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I’ve been in the crucible of work with my MacBook Air for nearly 3 months now. I’m finding myself feeling more at ease with many of the differences between Windows 7 and OS X. There is still the need to have a mixed environment for me to be productive AND happy. One thing I found that I just NEEDED to do was purchase a copy of Parallels for Mac so I could get to Windows software like Visio, Project and Mindjet MindManager (there is a version for Mac, but I already own a license for the Windows version….). The installation of Parallels, Windows 7 and the various programs I wanted (including Windows Live Writer with the Zemanta plug-in, which is still my favorite blogging tool) went flawlessly. Windows even boots faster in the Parallels environment than on my quad-core at home!
I have always needed and used a separate keyboard and mouse for any computer I have. While the keyboard of the MacBook Air is solid, I can’t get far enough away from the screen (especially when I have a second monitor set up). I only use the “in house” keyboard at home in conjunction with a Microsoft wireless mouse. I have not found the MacBook Air’s multi-touch pad to be all that useful.
For work I purchased a couple of Logitech products: the Wireless solar keyboard for Mac and the Performance MX mouse. I like these for a couple of reasons: the keyboard really is solar, so I don’t need to worry about batteries, and the Logitech Unifying wireless receiver and software they use means that I only need to have a single receiver that takes care of both, saving the USB slots in the MacBook Air, which is good, as there are no enough of them….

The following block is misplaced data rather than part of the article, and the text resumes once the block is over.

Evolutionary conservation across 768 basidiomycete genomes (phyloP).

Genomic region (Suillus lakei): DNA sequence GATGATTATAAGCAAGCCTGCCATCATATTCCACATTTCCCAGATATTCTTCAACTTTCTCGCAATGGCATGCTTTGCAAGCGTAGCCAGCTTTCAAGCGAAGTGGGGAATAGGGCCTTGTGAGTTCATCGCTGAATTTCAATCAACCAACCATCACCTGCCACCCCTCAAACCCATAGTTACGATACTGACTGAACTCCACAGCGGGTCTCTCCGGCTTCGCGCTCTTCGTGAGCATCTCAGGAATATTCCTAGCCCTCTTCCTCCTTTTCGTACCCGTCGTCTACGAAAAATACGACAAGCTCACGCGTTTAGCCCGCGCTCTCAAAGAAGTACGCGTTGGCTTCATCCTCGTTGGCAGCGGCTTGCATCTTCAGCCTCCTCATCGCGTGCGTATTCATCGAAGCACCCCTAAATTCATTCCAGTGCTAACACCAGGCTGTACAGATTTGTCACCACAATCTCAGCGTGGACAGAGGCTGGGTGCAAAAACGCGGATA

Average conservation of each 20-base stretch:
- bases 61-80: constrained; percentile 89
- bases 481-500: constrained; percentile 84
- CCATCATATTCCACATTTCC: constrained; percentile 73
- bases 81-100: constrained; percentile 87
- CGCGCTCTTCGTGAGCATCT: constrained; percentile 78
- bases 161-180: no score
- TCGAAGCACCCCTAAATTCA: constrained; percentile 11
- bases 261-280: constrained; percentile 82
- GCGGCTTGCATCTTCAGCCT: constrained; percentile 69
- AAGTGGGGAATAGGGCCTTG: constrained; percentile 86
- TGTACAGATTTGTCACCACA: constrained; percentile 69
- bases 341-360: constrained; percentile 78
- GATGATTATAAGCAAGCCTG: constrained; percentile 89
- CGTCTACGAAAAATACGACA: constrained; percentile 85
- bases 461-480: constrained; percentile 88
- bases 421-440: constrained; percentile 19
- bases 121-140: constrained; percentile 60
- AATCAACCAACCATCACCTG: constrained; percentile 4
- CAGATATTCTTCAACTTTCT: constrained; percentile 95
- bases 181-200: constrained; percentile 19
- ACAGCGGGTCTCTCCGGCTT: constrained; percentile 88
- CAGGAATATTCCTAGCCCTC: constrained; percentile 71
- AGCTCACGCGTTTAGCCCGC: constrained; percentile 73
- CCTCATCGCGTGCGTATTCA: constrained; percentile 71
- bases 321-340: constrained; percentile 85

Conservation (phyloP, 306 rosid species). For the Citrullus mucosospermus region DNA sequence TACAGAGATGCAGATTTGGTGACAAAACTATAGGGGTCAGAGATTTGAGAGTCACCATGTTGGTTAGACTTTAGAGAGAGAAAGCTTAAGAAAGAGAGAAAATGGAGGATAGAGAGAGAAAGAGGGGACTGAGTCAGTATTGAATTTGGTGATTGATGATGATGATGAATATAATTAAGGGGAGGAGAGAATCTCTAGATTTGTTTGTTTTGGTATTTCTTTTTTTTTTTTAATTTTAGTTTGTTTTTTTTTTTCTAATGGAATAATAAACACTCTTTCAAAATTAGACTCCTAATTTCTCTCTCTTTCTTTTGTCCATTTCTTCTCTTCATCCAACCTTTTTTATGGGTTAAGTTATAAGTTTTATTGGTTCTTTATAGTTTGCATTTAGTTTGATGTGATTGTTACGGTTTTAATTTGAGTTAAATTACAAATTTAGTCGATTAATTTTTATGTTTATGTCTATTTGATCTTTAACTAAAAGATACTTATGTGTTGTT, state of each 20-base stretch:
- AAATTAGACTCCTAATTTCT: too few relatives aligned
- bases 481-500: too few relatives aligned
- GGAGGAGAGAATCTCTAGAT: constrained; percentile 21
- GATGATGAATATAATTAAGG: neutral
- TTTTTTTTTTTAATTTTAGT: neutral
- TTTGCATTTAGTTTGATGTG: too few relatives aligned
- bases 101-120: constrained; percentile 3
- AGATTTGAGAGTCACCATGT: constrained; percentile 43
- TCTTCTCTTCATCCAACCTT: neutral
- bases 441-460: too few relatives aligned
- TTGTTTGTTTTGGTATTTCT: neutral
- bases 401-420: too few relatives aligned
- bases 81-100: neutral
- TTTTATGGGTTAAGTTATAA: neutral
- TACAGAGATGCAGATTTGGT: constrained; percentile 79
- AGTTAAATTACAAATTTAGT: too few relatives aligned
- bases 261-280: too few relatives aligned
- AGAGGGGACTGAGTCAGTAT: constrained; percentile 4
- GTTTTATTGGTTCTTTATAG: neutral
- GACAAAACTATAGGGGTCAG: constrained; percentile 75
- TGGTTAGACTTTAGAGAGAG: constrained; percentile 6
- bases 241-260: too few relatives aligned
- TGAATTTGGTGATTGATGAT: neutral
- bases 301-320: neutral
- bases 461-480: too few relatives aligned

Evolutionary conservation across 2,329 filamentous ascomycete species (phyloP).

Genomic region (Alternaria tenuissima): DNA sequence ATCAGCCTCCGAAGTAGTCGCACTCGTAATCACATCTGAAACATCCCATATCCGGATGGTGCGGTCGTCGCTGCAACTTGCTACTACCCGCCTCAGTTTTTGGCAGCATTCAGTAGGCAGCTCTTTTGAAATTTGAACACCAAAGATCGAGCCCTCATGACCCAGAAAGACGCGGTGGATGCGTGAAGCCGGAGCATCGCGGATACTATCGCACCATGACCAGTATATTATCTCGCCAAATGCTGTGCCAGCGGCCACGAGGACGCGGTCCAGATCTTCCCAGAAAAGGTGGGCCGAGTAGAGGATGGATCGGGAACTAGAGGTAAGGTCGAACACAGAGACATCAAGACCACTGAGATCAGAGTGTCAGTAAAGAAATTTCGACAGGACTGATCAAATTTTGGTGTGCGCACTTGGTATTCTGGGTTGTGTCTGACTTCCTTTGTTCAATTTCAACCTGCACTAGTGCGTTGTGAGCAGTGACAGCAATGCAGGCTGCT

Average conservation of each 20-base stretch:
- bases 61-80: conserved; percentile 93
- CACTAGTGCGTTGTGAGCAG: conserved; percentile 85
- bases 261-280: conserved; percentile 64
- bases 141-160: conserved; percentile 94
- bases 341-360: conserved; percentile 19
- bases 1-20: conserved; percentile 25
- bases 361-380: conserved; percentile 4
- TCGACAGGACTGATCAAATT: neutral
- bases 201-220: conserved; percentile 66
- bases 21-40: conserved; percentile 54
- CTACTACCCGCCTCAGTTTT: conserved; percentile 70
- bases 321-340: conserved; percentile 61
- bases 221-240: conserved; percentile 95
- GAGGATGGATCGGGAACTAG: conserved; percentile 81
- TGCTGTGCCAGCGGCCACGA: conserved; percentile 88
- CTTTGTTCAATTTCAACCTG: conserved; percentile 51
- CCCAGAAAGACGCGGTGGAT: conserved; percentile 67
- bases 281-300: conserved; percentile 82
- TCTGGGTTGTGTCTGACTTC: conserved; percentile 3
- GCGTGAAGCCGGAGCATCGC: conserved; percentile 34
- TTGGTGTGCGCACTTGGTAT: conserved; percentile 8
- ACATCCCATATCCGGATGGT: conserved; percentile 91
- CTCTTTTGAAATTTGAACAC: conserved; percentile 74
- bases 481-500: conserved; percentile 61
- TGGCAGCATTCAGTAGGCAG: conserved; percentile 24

The Logitech keyboard has Home and End keys just like its Windows cousin, but the Mac OS X doesn’t recognize them, which is a shame. I use these keys ALL THE TIME. Yeah, I know there are 2 key combos, but I like a single key for these simple moves. Speaking of keys, the keyboard shortcuts are, of course, different. I found a particularly helpful shortcuts page on the Apple support site that I have made a favorite on all my Mac browsers.
Other things I have had to get used to:
- Closing a program doesn’t necessarily close a program. If I close out a document, Word is still active in the task bar and I have to kill it in order to ACTUALLY close the program. This is a pain.
- Windows PCs have Alt+Tab to get to individual windows. On the Mac Command+Tab shows you what’s open, but doesn’t bring it to the front. For example, if I have Outlook open as well as a couple of mail items and new mail that I’m composing, then I switch to a browser window to check a reference, then Command+Tab, all I see is the Outlook icon with a number on it. It would really be helpful to be able to tab to the item, not just the program.
- I am unable to set up a network printer very intuitively.
All-in-all, it hasn’t been as bad as it might be, and I feel like I’m nearly up to the level of comfort I was before I started working on a Mac. Still, old habits die hard….mine are positively zombie-like.
One thought on “iNoob – Chapter 2: Learning to be Productive”
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